Issue 31, Volume 85
Feb. 13, 2013
As if exam season wasn’t stressful enough, students will likely vote in their new representatives a month late due to council scrapping the March general election.
The University of Windsor Students’ Alliance had plans to run two new executive positions in the upcoming undergraduate student election; expanding its senior team from four to six.
Following a heated council meeting last Thursday, the UWSA revealed they had in fact broken policy by not finalizing the process at the Internal Policy Committee before putting a call out for nominations. IPC attempted to meet to approve the two new exective positions last Friday, but failed to reach quorum with its 16 members.
Deputy Returning Officer Jordan Renaud resigned from his position Tuesday, saying he has reason to suspect corruption and influence are hindering the election.
“The drama has just increased internally to a level that I can’t bare anymore. It’s starting to take a toil on my relationships it’s got to a point where I said, ‘This is not worth it,’” he said. “In the next administration there may be a place for me, but for now, it’s over.”
Mike Maher, council chair, said at last week’s council meeting. “The election has been called upon bylaws that don’t exist. So as far as I’m concerned, you don’t have an election right now. The motion (to run the new executive positions in the election) should have been ruled out of order because the bylaws weren’t in place.”
Mohammad Akbar, vice-president university affairs, said the UWSA’s lawyer “presented a viable option and council ignored it.”
In a legal statement to the UWSA, lawyer Thomas Porter, said, ‘…It would be presumptuous and in violation of the wording and spirit of your constitution to include new executive positions on an election ballot prior to formal approval of the bylaw that would authorize the creation of the positions.”
“Council should reconsider the matter and either amend the … decision or defer the creation of new executive positions he added.
Porter suggested that if the UWSA council wants to include the two executive positions on the election ballot they should including wording that the positions are “conditional upon bylaw amendments being deliberated upon and approved in accordance with the UWSA constitution prior to the election date to allow for the creation of the new executive positions.”
Erik Pigeon, vice-president finance and operations, declared at the meeting, “We did something that is illegal. We have to right our wrongs. We have to change our timeline (for the election).”
It was also discovered by The Lance that the IPC has been functioning without a mandate, and as such, illegitimately since its membership (UWSA senators, councilors and board members) was not ratified last June, following the previous general election.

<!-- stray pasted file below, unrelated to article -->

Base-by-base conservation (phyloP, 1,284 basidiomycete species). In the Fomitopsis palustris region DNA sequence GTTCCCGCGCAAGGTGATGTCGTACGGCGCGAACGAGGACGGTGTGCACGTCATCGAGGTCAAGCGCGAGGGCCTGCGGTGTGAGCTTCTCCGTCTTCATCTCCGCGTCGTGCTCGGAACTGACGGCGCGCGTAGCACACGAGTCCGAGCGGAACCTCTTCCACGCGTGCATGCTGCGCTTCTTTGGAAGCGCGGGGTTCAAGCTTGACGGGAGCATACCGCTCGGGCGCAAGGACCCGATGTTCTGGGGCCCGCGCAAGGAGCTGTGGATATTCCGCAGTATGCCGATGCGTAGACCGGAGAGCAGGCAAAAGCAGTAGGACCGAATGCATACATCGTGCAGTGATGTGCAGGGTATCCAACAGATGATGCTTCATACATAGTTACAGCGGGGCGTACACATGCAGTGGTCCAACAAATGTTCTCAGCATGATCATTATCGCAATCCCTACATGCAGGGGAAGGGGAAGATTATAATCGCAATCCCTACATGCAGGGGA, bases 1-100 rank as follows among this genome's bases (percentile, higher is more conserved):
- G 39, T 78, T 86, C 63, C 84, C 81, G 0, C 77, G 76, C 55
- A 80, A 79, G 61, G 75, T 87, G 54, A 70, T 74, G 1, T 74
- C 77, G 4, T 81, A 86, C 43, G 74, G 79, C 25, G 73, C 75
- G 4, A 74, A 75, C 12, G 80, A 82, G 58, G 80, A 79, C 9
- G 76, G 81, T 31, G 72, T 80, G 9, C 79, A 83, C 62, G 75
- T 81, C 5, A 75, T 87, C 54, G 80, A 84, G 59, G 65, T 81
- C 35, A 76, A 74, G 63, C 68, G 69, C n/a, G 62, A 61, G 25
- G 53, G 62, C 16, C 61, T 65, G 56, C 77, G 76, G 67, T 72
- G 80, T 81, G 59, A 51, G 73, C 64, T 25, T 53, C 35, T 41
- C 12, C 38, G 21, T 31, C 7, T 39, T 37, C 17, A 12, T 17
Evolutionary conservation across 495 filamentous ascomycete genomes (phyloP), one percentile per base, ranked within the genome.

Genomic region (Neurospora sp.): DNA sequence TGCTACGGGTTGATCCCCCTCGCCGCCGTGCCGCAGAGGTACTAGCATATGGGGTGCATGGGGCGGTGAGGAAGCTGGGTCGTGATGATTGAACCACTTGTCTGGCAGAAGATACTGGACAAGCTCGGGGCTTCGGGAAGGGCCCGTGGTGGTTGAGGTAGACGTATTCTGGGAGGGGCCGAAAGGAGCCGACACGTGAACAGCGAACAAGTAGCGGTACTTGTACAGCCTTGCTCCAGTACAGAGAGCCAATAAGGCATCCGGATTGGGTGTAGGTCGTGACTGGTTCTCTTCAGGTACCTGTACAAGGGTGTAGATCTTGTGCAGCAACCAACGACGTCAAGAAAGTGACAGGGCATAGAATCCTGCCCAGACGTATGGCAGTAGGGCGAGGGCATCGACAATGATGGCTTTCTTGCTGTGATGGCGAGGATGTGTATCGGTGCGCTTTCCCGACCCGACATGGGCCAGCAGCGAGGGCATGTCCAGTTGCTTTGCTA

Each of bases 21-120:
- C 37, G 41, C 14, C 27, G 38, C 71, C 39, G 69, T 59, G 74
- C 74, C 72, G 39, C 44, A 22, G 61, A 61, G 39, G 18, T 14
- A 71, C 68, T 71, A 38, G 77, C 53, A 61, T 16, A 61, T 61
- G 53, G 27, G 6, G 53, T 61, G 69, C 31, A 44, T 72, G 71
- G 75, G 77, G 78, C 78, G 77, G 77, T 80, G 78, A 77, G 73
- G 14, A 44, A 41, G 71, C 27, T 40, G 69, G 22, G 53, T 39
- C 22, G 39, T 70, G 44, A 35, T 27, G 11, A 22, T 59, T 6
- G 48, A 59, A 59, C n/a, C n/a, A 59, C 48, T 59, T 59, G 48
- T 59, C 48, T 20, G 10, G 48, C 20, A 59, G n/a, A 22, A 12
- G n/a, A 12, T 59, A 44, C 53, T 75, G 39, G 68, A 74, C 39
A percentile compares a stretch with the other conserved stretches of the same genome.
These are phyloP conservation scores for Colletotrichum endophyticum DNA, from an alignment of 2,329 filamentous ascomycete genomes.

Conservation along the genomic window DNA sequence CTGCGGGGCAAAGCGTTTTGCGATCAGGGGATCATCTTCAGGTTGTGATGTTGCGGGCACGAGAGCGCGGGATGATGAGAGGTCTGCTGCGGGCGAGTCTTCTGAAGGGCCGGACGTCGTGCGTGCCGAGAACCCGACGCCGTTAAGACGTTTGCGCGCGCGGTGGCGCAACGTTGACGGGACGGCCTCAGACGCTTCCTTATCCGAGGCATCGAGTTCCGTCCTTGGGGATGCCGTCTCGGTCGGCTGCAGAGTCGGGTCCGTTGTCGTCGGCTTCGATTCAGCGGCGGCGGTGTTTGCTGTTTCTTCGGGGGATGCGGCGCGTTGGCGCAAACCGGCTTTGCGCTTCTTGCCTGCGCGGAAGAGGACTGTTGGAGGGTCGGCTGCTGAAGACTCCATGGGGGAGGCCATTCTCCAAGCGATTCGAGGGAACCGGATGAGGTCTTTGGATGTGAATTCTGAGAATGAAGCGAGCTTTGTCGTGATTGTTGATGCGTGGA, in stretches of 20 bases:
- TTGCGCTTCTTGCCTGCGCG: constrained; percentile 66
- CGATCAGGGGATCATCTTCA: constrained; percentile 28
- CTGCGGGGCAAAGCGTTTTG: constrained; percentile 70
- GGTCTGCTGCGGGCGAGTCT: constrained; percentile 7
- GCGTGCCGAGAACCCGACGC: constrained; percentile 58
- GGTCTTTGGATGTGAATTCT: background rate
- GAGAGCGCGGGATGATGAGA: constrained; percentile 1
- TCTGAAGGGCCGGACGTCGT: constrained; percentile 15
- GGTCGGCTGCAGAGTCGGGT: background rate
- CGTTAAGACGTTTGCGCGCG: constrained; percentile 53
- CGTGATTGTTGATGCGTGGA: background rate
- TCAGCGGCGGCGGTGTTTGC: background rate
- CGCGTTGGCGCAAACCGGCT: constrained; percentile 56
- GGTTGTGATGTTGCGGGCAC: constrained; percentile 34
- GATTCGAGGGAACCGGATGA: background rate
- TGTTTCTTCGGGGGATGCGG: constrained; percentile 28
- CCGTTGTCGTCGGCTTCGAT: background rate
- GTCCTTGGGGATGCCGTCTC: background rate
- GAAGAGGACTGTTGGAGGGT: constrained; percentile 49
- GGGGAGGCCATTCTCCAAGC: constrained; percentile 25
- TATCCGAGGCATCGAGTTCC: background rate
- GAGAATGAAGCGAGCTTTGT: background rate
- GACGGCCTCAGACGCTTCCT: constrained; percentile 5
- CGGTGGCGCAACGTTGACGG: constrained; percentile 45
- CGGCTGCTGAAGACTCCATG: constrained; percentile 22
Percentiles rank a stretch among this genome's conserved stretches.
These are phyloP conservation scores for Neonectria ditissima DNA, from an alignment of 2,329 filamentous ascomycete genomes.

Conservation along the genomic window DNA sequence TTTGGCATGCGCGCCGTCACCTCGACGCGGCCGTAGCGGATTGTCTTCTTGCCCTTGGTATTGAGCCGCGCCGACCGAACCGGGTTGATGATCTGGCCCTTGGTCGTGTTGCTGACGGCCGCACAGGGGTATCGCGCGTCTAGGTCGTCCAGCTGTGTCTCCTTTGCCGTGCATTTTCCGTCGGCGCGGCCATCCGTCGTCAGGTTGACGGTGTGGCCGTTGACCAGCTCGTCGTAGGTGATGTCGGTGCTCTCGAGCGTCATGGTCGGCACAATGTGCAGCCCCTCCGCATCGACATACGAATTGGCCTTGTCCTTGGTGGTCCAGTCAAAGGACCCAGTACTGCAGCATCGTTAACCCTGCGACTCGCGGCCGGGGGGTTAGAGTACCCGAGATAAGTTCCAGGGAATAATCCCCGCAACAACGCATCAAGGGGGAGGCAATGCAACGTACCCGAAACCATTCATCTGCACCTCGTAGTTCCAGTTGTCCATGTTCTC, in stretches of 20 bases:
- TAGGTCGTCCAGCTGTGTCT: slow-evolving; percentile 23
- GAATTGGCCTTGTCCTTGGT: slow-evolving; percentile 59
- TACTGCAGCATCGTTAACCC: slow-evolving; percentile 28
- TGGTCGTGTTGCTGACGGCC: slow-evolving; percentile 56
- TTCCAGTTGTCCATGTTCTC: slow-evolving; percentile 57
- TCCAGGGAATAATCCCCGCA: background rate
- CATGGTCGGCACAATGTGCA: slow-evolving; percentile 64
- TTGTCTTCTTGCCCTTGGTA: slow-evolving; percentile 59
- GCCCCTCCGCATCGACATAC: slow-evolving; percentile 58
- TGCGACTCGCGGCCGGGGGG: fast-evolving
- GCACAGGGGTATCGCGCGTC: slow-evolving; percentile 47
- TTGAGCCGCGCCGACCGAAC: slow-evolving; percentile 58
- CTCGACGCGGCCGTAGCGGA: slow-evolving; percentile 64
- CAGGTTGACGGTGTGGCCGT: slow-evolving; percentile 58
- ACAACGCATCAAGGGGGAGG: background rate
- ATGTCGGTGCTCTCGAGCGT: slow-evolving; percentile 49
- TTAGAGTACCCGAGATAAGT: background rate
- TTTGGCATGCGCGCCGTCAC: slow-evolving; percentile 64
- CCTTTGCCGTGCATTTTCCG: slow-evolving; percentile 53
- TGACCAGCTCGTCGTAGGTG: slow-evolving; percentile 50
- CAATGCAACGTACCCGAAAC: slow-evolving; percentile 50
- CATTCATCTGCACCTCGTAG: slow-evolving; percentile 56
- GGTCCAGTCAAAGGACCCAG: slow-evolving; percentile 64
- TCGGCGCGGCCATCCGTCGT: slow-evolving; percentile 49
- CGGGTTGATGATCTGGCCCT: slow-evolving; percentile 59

Akbar doesn’t believe the election will be rescheduled until final exams, which places current executives seeking re-election at an advantage over those who must remain focused on their studies, as most executives attend university part-time and would be able to focus more on campaigning.
During the chaotic council meeting, a motion was brought forward by a UWSA member to fire current chief returning offcer Ebenezer Fordjour.
It was alleged during the meeting that Fordjour had failed to perform his job duties. UWSA president Kimberly Orr claimed that he had not read the bylaws nor his job description, which has led to numerous problems throughout the year.
The byelection was “awful,” according to Alyssa Atkins, vice-president administration. She said she often had difficulty communicating with Fordjour.
Fordjour, who was also in charge of last October’s byelection, wasn’t at the Thursday evening meeting. Members of council said it was unfair to vote to
remove him from office as he wasn’t in attendance.
“l think this motion is shameful,” said Pigeon, referring to the fact that Fordjour wasn ‘t present.
If removed as CRO, the election duties would fall on Atkins. Pigeon took issue with this arrangement, saying she has been helping current candidates with their campaigns which demonstrates bias. “How can she also be a CRO? It seems like a conflict of interest.”
The motion to fire Fordjour was suspended after a councillor left the meeting and quorum was lost.
Council will meet again Thursday to decide Fordjour’s fate and to approve a new election schedule, which would see the nomination period reopened for Feb. 25.
Article written with Natasha Marar, UWindsor Lance editor-in-chief
Jon Liedtke was the Features and Opinions Editor, Advertising Manager and Deficit Consultant at the UWindsor Lance.
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